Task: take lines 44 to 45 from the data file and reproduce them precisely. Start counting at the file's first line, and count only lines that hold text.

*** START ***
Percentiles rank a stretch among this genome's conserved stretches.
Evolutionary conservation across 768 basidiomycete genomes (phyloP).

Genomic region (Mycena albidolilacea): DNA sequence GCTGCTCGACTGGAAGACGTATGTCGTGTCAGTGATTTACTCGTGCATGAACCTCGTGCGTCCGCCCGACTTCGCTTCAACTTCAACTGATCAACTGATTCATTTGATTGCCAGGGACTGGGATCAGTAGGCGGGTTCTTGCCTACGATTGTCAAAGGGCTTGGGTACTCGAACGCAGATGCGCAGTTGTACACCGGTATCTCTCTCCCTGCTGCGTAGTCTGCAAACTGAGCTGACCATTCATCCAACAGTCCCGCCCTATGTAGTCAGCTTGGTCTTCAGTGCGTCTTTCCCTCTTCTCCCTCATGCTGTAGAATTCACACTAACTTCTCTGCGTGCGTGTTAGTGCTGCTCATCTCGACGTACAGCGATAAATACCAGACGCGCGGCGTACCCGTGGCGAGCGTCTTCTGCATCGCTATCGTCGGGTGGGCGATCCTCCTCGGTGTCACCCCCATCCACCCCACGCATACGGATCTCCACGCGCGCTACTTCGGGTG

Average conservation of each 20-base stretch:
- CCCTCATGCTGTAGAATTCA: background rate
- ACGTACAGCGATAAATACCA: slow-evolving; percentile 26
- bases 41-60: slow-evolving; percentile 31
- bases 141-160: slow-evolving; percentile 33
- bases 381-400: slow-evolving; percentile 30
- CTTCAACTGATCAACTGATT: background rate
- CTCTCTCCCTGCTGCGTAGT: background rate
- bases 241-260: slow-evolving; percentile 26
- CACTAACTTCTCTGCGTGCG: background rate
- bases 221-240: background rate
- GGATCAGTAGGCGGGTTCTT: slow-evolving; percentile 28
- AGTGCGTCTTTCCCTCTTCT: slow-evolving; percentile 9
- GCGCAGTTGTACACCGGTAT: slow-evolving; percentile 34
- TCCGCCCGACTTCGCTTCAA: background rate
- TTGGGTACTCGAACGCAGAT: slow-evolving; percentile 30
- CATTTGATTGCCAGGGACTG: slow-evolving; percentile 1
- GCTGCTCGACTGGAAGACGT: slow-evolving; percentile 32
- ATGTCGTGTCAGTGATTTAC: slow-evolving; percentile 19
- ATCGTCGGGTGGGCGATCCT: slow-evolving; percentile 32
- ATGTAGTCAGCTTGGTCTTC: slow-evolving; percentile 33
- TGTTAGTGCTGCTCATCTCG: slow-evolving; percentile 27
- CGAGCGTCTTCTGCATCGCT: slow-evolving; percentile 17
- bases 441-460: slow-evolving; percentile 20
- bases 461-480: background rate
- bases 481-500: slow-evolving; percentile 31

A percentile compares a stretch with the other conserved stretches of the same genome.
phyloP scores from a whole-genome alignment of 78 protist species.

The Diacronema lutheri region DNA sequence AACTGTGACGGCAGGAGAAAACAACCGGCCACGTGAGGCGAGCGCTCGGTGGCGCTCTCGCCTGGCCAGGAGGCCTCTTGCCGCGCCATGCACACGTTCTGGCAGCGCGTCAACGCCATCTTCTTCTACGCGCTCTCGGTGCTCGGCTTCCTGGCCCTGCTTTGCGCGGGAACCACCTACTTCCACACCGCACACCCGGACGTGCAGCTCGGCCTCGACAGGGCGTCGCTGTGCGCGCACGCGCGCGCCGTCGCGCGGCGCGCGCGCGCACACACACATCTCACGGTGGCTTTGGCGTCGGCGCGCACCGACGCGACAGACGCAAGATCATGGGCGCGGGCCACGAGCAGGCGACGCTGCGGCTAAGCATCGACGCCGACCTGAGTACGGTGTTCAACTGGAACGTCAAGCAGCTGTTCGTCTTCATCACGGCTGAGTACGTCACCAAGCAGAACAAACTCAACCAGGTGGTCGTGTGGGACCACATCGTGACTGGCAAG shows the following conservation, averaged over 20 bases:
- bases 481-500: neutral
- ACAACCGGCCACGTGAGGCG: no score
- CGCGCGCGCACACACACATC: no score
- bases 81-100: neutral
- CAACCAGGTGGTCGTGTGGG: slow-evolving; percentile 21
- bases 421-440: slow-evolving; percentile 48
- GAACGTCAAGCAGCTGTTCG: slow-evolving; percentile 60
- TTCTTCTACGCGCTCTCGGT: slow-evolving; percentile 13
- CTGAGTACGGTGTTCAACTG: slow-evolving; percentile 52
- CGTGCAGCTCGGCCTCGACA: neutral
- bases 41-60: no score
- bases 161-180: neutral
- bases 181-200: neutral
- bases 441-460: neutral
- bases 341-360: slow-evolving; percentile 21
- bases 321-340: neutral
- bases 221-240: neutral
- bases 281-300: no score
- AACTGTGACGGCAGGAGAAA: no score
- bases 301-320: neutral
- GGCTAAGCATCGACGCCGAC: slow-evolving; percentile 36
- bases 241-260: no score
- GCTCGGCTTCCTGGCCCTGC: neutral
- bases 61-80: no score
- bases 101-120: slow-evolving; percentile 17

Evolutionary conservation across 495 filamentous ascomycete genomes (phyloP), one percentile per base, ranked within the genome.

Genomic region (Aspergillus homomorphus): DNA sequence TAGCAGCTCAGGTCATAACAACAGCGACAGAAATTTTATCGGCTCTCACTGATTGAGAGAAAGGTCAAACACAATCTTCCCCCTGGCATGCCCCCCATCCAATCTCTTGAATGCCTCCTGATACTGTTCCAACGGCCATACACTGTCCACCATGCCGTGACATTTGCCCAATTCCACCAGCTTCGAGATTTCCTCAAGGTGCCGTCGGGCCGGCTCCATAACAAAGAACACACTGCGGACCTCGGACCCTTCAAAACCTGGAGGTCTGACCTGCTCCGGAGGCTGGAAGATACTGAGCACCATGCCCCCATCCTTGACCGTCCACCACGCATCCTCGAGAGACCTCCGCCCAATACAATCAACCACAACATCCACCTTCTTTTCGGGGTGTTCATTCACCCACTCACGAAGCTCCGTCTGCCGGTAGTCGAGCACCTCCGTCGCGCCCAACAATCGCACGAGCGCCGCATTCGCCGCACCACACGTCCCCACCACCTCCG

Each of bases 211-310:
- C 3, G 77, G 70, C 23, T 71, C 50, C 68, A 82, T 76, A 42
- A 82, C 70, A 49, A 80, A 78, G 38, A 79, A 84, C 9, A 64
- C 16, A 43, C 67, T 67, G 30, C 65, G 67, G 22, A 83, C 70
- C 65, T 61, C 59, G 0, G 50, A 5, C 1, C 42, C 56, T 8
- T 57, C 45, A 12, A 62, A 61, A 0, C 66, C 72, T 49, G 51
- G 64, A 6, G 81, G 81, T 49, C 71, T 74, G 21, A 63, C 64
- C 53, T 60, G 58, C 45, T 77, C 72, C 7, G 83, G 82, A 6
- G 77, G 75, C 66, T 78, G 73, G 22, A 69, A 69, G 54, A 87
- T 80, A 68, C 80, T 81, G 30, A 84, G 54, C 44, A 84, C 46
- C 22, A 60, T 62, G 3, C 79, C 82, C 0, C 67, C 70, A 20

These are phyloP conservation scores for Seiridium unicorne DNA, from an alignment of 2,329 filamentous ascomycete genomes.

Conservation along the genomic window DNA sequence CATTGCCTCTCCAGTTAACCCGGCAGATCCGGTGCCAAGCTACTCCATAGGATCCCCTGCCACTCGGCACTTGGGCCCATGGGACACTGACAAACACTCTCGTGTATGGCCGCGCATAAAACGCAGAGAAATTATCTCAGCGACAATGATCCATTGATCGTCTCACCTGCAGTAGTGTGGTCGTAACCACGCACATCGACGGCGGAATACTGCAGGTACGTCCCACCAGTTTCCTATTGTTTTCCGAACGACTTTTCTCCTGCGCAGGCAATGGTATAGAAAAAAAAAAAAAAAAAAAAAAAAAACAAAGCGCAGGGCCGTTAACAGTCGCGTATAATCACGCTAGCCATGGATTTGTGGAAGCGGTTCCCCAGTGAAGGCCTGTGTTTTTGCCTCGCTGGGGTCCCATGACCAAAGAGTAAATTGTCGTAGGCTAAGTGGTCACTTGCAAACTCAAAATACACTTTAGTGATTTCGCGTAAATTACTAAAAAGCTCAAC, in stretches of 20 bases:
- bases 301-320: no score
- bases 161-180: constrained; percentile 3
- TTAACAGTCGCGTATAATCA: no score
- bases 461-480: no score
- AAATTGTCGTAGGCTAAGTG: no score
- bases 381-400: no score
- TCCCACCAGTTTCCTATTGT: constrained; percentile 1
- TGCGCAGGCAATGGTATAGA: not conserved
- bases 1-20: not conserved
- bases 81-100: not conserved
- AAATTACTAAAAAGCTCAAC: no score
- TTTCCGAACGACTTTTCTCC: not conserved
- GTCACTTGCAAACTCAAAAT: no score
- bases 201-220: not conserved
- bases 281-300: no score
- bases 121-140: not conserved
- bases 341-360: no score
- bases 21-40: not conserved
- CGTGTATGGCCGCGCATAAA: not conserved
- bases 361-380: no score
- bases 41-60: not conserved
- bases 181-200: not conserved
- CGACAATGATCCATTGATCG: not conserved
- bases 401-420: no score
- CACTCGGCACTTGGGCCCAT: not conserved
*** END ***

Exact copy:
- bases 161-180: neutral
- bases 181-200: neutral